Preprints
https://doi.org/10.5194/hess-2024-41
https://doi.org/10.5194/hess-2024-41
14 Mar 2024
 | 14 Mar 2024
Status: this preprint is currently under review for the journal HESS.

Support system for heat pump planning in response to drought conditions

Justyna Kubicz and Maciej Karczewski

Abstract. Access to extensive data enables advanced research on the impacts of climate change, specifically drought, on groundwater resources and their consequential effects on water quality. While scientific studies offer insights into predicting groundwater shortages at a high level, the data often remain inaccessible and incomprehensible to potential users. To bridge this gap, this study proposes a relatively straightforward method for assessing the risk of groundwater availability for heat pump usage. The method involves creating informative color-coded charts illustrating periods of potential excessive groundwater level decline near utilized wells. Additionally, it provides the ability to monitor changes in the risk of groundwater level reduction within a predefined observational period.

During droughts, groundwater levels can significantly drop, impacting groundwater availability and potentially reducing heat pump efficiency. This, in turn, may lead to system overheating, decreasing effectiveness, and causing damage. Exceeding critical groundwater levels may result in well infrastructure damage, affecting water quality and energy extraction efficiency. Excessive well exploitation often leads to chemical and mechanical clogging, further influencing well performance.

In contrast to commonly used hydrogeological drought indicators, this method focuses on a probabilistic model, simplifying calculations as it only requires historical groundwater level data. By applying statistical tests and distribution functions, the study evaluates the risk of extreme groundwater level reduction. The proposed method categorizes risk into very high, high, moderate, and low levels, providing a practical tool for users and groundwater management.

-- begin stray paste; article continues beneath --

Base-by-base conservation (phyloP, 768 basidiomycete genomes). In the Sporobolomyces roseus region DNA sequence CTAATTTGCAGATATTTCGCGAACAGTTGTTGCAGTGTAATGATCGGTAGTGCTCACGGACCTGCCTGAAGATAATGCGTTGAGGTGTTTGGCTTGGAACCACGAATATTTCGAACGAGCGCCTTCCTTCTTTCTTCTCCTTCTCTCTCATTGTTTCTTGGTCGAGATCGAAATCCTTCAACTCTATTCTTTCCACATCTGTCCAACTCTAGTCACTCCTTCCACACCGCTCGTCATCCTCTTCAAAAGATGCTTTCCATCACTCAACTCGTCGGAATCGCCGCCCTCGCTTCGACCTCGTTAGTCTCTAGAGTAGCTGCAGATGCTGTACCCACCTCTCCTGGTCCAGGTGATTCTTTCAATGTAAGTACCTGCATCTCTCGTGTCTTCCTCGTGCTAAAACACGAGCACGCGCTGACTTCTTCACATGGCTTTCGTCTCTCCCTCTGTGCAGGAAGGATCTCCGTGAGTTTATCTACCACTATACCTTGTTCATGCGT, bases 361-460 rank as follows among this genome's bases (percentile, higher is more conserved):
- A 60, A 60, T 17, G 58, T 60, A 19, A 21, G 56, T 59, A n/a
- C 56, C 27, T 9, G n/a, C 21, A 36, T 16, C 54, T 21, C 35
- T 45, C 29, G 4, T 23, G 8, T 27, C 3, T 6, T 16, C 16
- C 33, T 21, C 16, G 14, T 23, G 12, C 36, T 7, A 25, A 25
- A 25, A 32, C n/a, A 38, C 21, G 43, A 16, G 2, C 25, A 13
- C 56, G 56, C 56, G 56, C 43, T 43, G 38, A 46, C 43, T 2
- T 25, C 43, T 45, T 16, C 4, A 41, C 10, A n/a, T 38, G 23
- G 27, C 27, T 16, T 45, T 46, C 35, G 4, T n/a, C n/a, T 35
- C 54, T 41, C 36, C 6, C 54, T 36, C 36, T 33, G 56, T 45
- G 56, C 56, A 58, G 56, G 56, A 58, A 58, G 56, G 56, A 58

The study area, located in the northwest Eurasian continent, encompasses diverse geological and hydrogeological settings. Utilizing data from 27 groundwater observation points, spanning from 1980 to 2020, the research identifies periods and regions at risk of groundwater depletion. The findings highlight specific points vulnerable to high or very high risks, emphasizing the importance of groundwater management strategies.

By analysing monthly, quarterly, and seasonal risk variations and comparing results between the decades 2001–2010 and 2011–2020, the study unveils critical insights into groundwater dynamics. Points such as 15 exhibit pronounced risk increases, indicating potential overexploitation or insufficient replenishment. Notably, certain points display decreasing risks, showcasing positive trends that align with effective groundwater management practices.

This comprehensive probabilistic approach provides valuable information for stakeholders, empowering them to make informed decisions in selecting a sustainable energy source.

Justyna Kubicz and Maciej Karczewski

Status: open (until 11 May 2024)

Comment types: AC – author | RC – referee | CC – community | EC – editor | CEC – chief editor | : Report abuse
Justyna Kubicz and Maciej Karczewski
Justyna Kubicz and Maciej Karczewski

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Short summary
In contrast to commonly used hydrogeological drought indicators, this method focuses on a probabilistic model, simplifying calculations as it only requires historical groundwater level data. By applying statistical tests and distribution functions, the study evaluates the risk of extreme groundwater level reduction. The proposed method categorizes risk into very high, high, moderate, and low levels, providing a practical tool for users and groundwater management.